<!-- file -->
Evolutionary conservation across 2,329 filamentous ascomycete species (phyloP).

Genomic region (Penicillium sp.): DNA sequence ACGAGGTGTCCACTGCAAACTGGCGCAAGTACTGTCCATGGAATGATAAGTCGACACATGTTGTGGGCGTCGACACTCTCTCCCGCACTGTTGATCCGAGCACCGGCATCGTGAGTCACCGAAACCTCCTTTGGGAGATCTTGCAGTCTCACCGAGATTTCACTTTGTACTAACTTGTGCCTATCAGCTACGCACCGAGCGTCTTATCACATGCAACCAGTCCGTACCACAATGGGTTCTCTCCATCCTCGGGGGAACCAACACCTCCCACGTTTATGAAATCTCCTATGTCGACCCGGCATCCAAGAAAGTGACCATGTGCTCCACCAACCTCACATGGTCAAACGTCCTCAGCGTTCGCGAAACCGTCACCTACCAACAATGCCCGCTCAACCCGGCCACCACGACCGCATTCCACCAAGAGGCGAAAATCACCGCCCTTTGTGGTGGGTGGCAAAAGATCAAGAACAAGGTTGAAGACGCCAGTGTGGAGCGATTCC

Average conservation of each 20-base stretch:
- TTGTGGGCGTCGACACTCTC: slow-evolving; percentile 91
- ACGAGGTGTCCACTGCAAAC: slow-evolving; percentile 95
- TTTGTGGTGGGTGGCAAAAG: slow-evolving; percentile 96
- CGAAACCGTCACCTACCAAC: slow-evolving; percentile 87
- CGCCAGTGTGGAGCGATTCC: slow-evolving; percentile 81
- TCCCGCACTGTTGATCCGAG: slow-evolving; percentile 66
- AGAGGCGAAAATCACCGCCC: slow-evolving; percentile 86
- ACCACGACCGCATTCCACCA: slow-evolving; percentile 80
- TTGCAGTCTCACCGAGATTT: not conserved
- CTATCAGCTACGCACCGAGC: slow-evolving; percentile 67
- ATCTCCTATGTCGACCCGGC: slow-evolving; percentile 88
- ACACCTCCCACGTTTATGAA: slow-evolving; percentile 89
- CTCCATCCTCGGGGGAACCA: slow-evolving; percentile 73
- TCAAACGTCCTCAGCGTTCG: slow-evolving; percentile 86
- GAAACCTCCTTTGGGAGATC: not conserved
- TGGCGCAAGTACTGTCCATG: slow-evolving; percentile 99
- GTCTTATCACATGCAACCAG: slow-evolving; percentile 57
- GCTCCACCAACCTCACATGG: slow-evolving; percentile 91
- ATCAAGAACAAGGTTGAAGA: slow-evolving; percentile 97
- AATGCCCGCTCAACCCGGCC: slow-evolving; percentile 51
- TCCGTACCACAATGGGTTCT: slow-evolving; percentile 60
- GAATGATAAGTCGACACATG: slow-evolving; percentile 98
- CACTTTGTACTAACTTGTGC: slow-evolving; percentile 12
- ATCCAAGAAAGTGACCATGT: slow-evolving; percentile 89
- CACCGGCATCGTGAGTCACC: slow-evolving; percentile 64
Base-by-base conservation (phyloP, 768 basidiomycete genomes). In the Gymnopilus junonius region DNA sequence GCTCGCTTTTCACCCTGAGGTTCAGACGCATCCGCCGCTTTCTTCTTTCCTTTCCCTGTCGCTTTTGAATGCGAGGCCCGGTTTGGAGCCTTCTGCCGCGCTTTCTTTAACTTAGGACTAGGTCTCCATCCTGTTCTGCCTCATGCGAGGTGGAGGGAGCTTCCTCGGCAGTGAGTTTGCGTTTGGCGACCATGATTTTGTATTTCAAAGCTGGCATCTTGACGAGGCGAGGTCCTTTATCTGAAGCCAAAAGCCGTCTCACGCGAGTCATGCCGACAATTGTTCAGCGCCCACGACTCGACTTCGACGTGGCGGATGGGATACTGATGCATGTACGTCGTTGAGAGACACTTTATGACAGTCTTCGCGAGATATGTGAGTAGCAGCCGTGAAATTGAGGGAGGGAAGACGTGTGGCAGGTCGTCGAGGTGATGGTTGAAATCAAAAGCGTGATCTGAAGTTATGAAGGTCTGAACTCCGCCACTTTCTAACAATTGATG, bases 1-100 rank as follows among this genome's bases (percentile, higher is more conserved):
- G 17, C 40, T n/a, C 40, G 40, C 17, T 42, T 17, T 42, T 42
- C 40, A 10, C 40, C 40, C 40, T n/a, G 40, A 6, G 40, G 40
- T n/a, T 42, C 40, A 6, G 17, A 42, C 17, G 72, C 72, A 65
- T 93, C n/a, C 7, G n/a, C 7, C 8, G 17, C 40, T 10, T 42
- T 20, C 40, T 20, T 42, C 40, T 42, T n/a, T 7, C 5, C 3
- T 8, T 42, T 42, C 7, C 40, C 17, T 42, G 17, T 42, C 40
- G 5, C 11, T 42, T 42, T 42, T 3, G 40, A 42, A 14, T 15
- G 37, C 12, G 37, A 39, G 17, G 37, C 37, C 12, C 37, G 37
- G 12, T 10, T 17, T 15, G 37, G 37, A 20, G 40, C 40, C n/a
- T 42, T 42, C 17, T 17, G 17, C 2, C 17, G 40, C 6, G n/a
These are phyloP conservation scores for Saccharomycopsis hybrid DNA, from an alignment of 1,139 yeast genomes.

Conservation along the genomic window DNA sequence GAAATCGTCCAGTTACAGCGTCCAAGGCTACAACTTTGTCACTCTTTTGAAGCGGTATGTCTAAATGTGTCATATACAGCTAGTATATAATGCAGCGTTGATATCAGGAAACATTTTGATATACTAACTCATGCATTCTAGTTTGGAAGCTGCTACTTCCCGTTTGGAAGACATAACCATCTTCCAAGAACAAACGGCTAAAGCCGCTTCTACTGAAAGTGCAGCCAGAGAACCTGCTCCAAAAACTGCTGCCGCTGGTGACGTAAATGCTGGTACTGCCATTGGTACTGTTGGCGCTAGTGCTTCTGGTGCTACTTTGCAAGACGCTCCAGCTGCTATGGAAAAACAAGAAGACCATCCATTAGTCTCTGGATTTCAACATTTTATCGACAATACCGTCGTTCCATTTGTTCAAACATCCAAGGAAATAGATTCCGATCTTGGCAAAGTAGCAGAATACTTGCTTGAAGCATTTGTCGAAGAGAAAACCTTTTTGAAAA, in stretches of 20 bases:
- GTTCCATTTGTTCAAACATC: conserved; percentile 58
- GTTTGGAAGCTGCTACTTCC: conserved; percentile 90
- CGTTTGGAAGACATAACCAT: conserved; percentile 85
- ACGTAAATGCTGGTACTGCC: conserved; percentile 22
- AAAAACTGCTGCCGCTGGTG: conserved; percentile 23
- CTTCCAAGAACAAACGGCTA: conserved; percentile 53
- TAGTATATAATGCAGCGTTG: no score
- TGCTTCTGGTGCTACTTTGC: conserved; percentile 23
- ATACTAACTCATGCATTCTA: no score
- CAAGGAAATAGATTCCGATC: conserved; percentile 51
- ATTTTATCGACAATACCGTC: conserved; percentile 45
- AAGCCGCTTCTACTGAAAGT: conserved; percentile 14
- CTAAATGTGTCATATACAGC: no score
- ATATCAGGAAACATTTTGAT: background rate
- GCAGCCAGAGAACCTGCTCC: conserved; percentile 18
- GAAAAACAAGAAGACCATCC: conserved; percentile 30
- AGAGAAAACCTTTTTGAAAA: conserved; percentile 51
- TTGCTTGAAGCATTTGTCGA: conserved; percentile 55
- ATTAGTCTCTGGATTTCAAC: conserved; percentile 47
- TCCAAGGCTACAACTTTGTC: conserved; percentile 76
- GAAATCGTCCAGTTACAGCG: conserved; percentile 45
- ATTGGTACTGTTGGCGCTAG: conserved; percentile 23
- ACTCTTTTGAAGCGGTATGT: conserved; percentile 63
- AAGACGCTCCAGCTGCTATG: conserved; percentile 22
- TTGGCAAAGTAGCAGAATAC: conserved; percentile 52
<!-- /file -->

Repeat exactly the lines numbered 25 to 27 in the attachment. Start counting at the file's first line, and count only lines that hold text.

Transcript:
- GAATGATAAGTCGACACATG: slow-evolving; percentile 98
- CACTTTGTACTAACTTGTGC: slow-evolving; percentile 12
- ATCCAAGAAAGTGACCATGT: slow-evolving; percentile 89